Therefore, I would like to see more prescriptive examples from the regulator as to what good looks like. As otherwise I fear that this could be yet another example of us being led down a certain path, only to be subsequently criticised for our actions.

  2. Spot on Rory. Ask a client how much they can afford to lose may get an answer of 20%. Then ask if they know how much growth they need to get back to par – no Mr Client it’s 25%. And how long do you think it could take to make 25%? At 2% growth per annum, over 11 years. Now how do you feel? And those liabilities due in 10 years that you told me are critical to mitigate would be at risk in those circumstances.

    Putting challenging scenarios to clients in respect of the likelihood of achieving their goals, calculating the risk of ruin, and ascertaining the impact of a goal being missed are all part of a lengthy risk discussion that should come after any profile, and should be the core of the advice process.

    Product providers and platforms could do worse than to provide their adviser base with cash-flow management and perhaps “risk discussion” apps to better engage with clients, and to bring these issues to life.

  3. 50 shades of FCA!

    The FCA appear to me to look to create areas of doubt that can then justify their existence. How is it that we can concentrate on Capacity for Loss in an investment sense, but the regulator can allow registration and operation of the Pay Day Loan companies?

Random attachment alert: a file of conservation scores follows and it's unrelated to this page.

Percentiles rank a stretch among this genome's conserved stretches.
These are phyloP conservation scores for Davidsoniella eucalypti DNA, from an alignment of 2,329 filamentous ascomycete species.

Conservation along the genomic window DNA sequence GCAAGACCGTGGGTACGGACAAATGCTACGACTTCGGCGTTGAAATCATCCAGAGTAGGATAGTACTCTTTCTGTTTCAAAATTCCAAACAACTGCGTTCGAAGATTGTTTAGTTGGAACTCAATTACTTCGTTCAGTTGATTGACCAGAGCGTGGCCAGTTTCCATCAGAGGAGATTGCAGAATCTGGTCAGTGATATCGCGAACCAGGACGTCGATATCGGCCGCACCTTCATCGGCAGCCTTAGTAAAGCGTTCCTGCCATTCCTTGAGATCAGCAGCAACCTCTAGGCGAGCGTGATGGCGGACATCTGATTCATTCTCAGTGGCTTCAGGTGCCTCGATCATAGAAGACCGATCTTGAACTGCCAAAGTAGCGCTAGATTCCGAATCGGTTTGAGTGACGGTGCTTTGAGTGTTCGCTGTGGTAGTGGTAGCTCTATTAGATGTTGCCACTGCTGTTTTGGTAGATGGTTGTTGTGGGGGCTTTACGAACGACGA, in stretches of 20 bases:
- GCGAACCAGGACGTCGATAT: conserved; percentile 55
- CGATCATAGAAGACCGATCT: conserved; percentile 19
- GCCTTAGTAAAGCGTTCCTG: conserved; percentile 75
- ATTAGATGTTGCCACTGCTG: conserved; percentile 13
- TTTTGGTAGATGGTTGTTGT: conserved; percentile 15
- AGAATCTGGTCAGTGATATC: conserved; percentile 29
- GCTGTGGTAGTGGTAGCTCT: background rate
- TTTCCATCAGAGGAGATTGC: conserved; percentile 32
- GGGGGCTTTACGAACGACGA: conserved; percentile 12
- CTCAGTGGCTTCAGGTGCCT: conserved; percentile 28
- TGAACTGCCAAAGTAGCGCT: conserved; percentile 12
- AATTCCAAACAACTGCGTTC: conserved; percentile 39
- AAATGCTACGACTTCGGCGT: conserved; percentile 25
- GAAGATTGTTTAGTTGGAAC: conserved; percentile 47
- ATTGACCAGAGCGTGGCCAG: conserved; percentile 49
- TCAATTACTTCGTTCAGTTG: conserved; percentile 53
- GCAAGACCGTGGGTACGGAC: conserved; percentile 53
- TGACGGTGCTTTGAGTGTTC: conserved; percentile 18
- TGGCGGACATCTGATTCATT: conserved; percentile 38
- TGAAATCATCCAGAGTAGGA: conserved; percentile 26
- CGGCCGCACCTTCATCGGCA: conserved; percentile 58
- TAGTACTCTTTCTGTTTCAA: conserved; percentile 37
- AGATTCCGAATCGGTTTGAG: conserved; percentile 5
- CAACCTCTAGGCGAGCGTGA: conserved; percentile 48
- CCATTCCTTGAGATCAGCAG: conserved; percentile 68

Capacity for Loss is an emotive subject… I have clients who in discussion think they are High Risk, but when discussing loss and relative amounts and how they would feel, they all say they wouldn’t feel good about it, but then who does? So I recommend they reduce risk, explain why and still some appear happy to ‘gamble’. Am I not as an IFA required to advise, but also give my clients what they want without the Regulator creating a way for clients who suffer losses to complain…

  4. So now we’re supposed not only to ensure we ask the right questions but to ensure also that we steer the client towards giving the right answers? Or provide the “right” answers ourselves?

    Lifetime cash flow analyses are all very well but the future surely holds so many unknown variables that a cash flow analysis, really, can be no more than painting a completely speculative picture of what it [the future] MAY hold. A dozen unexpected events are likely to crop up that will completely derail and invalidate any such forecast so, if cash flow forecast is to be used at all, it really needs to be renewed every year, at great expense. Typical unknown future variables are health, employment, marital circumstances and the myriad variety of other risks that we’ve all read in various text books. Relying on a cash flow forecast is like trying to herd cats.

    Simple example:-

    Adviser: like your retirement income to represent not less than 50% of your final earnings, Mr Client? Based on predictions X, Y & Z, this is the amount you need to aside to get there.

    Client: There’s no way I can possibly afford that. And how reliable are these predictions X, Y & Z anyway?

    Now what?